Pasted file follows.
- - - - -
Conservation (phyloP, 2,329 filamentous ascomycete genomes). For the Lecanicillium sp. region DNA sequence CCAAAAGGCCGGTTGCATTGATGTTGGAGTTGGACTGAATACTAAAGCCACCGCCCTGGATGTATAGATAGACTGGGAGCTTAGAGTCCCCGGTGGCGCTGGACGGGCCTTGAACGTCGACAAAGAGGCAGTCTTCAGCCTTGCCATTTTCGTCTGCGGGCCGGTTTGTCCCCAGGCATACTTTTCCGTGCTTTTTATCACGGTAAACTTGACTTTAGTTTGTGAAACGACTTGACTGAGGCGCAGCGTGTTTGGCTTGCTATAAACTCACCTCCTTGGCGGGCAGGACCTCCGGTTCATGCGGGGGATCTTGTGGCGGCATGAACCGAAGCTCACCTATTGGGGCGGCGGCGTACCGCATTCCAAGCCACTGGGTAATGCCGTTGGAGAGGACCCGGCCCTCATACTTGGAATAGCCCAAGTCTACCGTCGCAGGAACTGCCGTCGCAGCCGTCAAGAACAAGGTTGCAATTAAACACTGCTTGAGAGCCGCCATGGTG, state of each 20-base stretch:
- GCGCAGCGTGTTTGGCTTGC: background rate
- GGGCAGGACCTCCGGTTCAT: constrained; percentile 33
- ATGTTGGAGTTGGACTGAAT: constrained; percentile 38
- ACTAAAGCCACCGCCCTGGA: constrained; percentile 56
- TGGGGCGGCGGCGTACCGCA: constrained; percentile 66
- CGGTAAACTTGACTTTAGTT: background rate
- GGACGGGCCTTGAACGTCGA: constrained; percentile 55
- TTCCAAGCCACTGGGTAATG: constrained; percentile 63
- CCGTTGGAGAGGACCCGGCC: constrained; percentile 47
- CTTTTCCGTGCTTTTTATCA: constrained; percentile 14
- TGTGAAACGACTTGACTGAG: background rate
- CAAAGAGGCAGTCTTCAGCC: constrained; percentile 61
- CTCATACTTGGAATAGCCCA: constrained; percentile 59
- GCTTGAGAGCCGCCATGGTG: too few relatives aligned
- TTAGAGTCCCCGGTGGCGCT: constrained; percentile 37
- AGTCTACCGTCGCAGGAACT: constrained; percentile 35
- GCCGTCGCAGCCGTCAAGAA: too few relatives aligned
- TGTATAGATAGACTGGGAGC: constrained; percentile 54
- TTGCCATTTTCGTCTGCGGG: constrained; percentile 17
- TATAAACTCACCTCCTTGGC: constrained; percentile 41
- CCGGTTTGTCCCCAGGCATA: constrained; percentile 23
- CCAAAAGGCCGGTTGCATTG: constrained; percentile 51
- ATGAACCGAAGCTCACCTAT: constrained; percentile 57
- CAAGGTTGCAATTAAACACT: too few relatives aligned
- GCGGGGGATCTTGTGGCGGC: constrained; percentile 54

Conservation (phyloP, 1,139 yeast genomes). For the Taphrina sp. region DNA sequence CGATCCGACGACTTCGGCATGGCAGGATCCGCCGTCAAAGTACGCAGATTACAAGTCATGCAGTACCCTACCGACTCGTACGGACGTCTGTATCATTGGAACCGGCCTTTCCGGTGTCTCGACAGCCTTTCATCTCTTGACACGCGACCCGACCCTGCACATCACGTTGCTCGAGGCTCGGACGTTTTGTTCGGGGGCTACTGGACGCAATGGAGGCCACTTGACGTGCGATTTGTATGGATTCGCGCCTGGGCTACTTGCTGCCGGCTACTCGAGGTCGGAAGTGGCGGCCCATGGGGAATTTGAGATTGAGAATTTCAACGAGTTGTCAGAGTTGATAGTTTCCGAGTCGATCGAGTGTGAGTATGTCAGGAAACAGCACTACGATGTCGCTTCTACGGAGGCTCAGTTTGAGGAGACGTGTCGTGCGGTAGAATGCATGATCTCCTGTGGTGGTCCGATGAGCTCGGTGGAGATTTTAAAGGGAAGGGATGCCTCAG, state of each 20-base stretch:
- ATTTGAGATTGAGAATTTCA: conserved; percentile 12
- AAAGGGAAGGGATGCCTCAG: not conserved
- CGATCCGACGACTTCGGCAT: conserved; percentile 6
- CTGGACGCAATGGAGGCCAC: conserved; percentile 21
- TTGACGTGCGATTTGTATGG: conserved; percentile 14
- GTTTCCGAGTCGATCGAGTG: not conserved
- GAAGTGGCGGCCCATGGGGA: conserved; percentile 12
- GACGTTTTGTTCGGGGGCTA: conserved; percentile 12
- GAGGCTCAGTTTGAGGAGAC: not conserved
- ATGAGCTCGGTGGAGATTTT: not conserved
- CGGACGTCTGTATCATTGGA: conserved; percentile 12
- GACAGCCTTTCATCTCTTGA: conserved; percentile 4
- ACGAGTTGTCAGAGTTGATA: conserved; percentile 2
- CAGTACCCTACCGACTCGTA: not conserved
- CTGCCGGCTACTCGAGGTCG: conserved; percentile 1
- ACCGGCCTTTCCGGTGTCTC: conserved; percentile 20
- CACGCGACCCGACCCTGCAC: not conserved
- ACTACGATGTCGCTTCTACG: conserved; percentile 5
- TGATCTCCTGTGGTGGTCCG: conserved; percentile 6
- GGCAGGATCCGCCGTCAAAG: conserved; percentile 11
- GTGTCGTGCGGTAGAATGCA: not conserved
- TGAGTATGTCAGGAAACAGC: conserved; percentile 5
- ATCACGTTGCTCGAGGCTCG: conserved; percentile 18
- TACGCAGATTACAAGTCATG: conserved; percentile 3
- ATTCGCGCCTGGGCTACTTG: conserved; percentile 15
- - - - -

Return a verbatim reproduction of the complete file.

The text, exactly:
Conservation (phyloP, 2,329 filamentous ascomycete genomes). For the Lecanicillium sp. region DNA sequence CCAAAAGGCCGGTTGCATTGATGTTGGAGTTGGACTGAATACTAAAGCCACCGCCCTGGATGTATAGATAGACTGGGAGCTTAGAGTCCCCGGTGGCGCTGGACGGGCCTTGAACGTCGACAAAGAGGCAGTCTTCAGCCTTGCCATTTTCGTCTGCGGGCCGGTTTGTCCCCAGGCATACTTTTCCGTGCTTTTTATCACGGTAAACTTGACTTTAGTTTGTGAAACGACTTGACTGAGGCGCAGCGTGTTTGGCTTGCTATAAACTCACCTCCTTGGCGGGCAGGACCTCCGGTTCATGCGGGGGATCTTGTGGCGGCATGAACCGAAGCTCACCTATTGGGGCGGCGGCGTACCGCATTCCAAGCCACTGGGTAATGCCGTTGGAGAGGACCCGGCCCTCATACTTGGAATAGCCCAAGTCTACCGTCGCAGGAACTGCCGTCGCAGCCGTCAAGAACAAGGTTGCAATTAAACACTGCTTGAGAGCCGCCATGGTG, state of each 20-base stretch:
- GCGCAGCGTGTTTGGCTTGC: background rate
- GGGCAGGACCTCCGGTTCAT: constrained; percentile 33
- ATGTTGGAGTTGGACTGAAT: constrained; percentile 38
- ACTAAAGCCACCGCCCTGGA: constrained; percentile 56
- TGGGGCGGCGGCGTACCGCA: constrained; percentile 66
- CGGTAAACTTGACTTTAGTT: background rate
- GGACGGGCCTTGAACGTCGA: constrained; percentile 55
- TTCCAAGCCACTGGGTAATG: constrained; percentile 63
- CCGTTGGAGAGGACCCGGCC: constrained; percentile 47
- CTTTTCCGTGCTTTTTATCA: constrained; percentile 14
- TGTGAAACGACTTGACTGAG: background rate
- CAAAGAGGCAGTCTTCAGCC: constrained; percentile 61
- CTCATACTTGGAATAGCCCA: constrained; percentile 59
- GCTTGAGAGCCGCCATGGTG: too few relatives aligned
- TTAGAGTCCCCGGTGGCGCT: constrained; percentile 37
- AGTCTACCGTCGCAGGAACT: constrained; percentile 35
- GCCGTCGCAGCCGTCAAGAA: too few relatives aligned
- TGTATAGATAGACTGGGAGC: constrained; percentile 54
- TTGCCATTTTCGTCTGCGGG: constrained; percentile 17
- TATAAACTCACCTCCTTGGC: constrained; percentile 41
- CCGGTTTGTCCCCAGGCATA: constrained; percentile 23
- CCAAAAGGCCGGTTGCATTG: constrained; percentile 51
- ATGAACCGAAGCTCACCTAT: constrained; percentile 57
- CAAGGTTGCAATTAAACACT: too few relatives aligned
- GCGGGGGATCTTGTGGCGGC: constrained; percentile 54

Conservation (phyloP, 1,139 yeast genomes). For the Taphrina sp. region DNA sequence CGATCCGACGACTTCGGCATGGCAGGATCCGCCGTCAAAGTACGCAGATTACAAGTCATGCAGTACCCTACCGACTCGTACGGACGTCTGTATCATTGGAACCGGCCTTTCCGGTGTCTCGACAGCCTTTCATCTCTTGACACGCGACCCGACCCTGCACATCACGTTGCTCGAGGCTCGGACGTTTTGTTCGGGGGCTACTGGACGCAATGGAGGCCACTTGACGTGCGATTTGTATGGATTCGCGCCTGGGCTACTTGCTGCCGGCTACTCGAGGTCGGAAGTGGCGGCCCATGGGGAATTTGAGATTGAGAATTTCAACGAGTTGTCAGAGTTGATAGTTTCCGAGTCGATCGAGTGTGAGTATGTCAGGAAACAGCACTACGATGTCGCTTCTACGGAGGCTCAGTTTGAGGAGACGTGTCGTGCGGTAGAATGCATGATCTCCTGTGGTGGTCCGATGAGCTCGGTGGAGATTTTAAAGGGAAGGGATGCCTCAG, state of each 20-base stretch:
- ATTTGAGATTGAGAATTTCA: conserved; percentile 12
- AAAGGGAAGGGATGCCTCAG: not conserved
- CGATCCGACGACTTCGGCAT: conserved; percentile 6
- CTGGACGCAATGGAGGCCAC: conserved; percentile 21
- TTGACGTGCGATTTGTATGG: conserved; percentile 14
- GTTTCCGAGTCGATCGAGTG: not conserved
- GAAGTGGCGGCCCATGGGGA: conserved; percentile 12
- GACGTTTTGTTCGGGGGCTA: conserved; percentile 12
- GAGGCTCAGTTTGAGGAGAC: not conserved
- ATGAGCTCGGTGGAGATTTT: not conserved
- CGGACGTCTGTATCATTGGA: conserved; percentile 12
- GACAGCCTTTCATCTCTTGA: conserved; percentile 4
- ACGAGTTGTCAGAGTTGATA: conserved; percentile 2
- CAGTACCCTACCGACTCGTA: not conserved
- CTGCCGGCTACTCGAGGTCG: conserved; percentile 1
- ACCGGCCTTTCCGGTGTCTC: conserved; percentile 20
- CACGCGACCCGACCCTGCAC: not conserved
- ACTACGATGTCGCTTCTACG: conserved; percentile 5
- TGATCTCCTGTGGTGGTCCG: conserved; percentile 6
- GGCAGGATCCGCCGTCAAAG: conserved; percentile 11
- GTGTCGTGCGGTAGAATGCA: not conserved
- TGAGTATGTCAGGAAACAGC: conserved; percentile 5
- ATCACGTTGCTCGAGGCTCG: conserved; percentile 18
- TACGCAGATTACAAGTCATG: conserved; percentile 3
- ATTCGCGCCTGGGCTACTTG: conserved; percentile 15